# What is a good methodology to identify small SMD components?

Having been in the position of trying to identify a strip of mystery 0603 components I found on my floor, I thought a good general question to pose to this community might be what a recommended set of steps could be to identify similar unknown components.
I identified these by using package (0603) and color (black) and then thinking about where they might have come from, and how they might have ended up being on the floor. Luckily I didn't need to use any test equipment to work out they are a 4.7 $\mu$H inductor because I'm not sure how I would have proceeded to get to this end result without my extra clues; hence this question.

I'm looking for a reasonable set of steps and methodology to follow that would allow me to identify most small components (new or recovered) with no (or simple) markings. Presumably identifying package is the first step and the last steps would be using test equipment.

I searched and did find resources like this that mainly deal with through hole and traditional components but very little on these surface mount items many of which share similar packaging.

• You could write "4.7 uH" on the strip before you drop it on the floor. Nov 5, 2015 at 17:48
• This is what I use -> smarttweezers.us . Nov 5, 2015 at 18:04
• @DanSut, for serious work, you throw the parts away and buy new. Even if you have an LCR meter to work out the value of the parts, you won't know the voltage/current/power ratings, whether they're lead-free or not, ... Nov 5, 2015 at 18:59
• Or a component tester like this one: ebay.nl/itm/…, it detects and displays automatically what component type it is and its value. And OH, about 8x cheaper than the tweezer type LCR meters and it can also test transistors, fets. Not so accurate but VERY usefull. Nov 5, 2015 at 19:44
• Going forward, you could do something like this. Nov 7, 2015 at 23:02

I'm surprised noone mentioned the various SMD codebooks [for active components] one can find a google search, e.g. the largest seems this one. I've identified fairly obscure Ricoh chips [voltage regulators, low-voltage detectors] and run-of-the mill SMD transistors using that. Because the codes are not unique, it helps if there's more than one component from the same manufacturer on the board and also if you have some clue what they do in-circuit. For stuff found in a junk storm, it might be harder.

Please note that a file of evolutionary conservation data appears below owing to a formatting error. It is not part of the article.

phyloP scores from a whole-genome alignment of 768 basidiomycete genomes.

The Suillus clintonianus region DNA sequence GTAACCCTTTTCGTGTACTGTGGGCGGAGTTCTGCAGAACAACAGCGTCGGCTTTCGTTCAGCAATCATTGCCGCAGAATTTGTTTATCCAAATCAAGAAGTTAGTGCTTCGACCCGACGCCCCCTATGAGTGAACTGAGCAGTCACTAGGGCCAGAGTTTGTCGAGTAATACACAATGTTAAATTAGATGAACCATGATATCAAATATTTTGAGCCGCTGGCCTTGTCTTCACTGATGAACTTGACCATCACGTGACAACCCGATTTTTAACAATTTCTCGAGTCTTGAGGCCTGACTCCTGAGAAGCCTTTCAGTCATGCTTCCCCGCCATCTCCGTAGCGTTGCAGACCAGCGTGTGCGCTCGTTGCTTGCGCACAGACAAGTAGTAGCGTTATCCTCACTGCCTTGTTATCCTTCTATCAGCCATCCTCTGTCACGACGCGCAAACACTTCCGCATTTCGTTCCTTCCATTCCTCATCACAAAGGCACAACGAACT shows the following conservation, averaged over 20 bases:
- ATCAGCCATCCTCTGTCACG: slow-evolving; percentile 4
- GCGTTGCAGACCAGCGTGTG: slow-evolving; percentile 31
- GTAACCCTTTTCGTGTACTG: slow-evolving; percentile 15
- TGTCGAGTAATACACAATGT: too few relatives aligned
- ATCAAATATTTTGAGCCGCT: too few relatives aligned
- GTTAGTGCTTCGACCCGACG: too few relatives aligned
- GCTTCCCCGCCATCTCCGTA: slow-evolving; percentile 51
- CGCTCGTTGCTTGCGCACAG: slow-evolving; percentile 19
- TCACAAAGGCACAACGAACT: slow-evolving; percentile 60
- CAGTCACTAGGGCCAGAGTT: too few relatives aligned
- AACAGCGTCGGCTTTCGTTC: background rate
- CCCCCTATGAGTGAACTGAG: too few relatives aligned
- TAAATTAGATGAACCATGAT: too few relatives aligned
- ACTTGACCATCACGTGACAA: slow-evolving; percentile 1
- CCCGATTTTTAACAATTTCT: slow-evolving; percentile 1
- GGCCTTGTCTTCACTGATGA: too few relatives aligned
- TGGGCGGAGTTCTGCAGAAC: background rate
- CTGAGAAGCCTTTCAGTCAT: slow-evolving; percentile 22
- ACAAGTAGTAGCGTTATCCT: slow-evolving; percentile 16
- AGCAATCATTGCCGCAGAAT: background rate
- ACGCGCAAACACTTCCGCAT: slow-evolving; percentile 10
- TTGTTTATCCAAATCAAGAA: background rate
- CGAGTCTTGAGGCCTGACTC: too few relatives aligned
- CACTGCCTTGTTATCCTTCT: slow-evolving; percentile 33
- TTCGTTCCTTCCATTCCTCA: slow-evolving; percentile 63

The best general document for identifying SMD passives I found is Wikipedia's SMD page and this IAEA one. I suppose you know SMD resistors have standardized codes. Alas no codes whatsoever for ceramic SMD caps, so you have to ultimately measure them. There is a rough relationship with color and size, but I was never able to find a certain one. Wikipedia proposes some ranges for each color (alas without any reference), but the ranges are pretty large and overlap. The tantalum SMD caps are marked though. Inductors are just as bad as ceramic SMD capacitors when it comes to marking (and the THT inductors, unlike THT, caps are just as bad.) Coilcraft uses a color code for theirs (above 0603 size), but I haven't seen it adopted by others. The thing you can be fairly certain of is that SMD inductors are likely to be black and the capacitors more likely to be light grey or beige/maroon, as you probably know already. Also inductors are usually magnetic.

And that's all I know, as the saying goes.

• Also, some components aren't in any databases, e.g good luck finding this 07 one or an IJ99G (which doesn't even have datasheet anywhere, but one can find it sold on taobao together similar "IJ" chips like ij9da, etc.)
– Fizz
Nov 8, 2015 at 20:11
• Since asking the question I have actually found and started using ElectroDroid which appears to contain at least some of the info in the resources you link to with a semi-automated way of finding them. I was actually looking for more of a flowchart style answer such that the process of identifying could perhaps be coded and maybe even made into a service/app/website... the answers and comments here have given me great info that makes me think this still might be possible even if it would never be perfect. Nov 13, 2015 at 14:58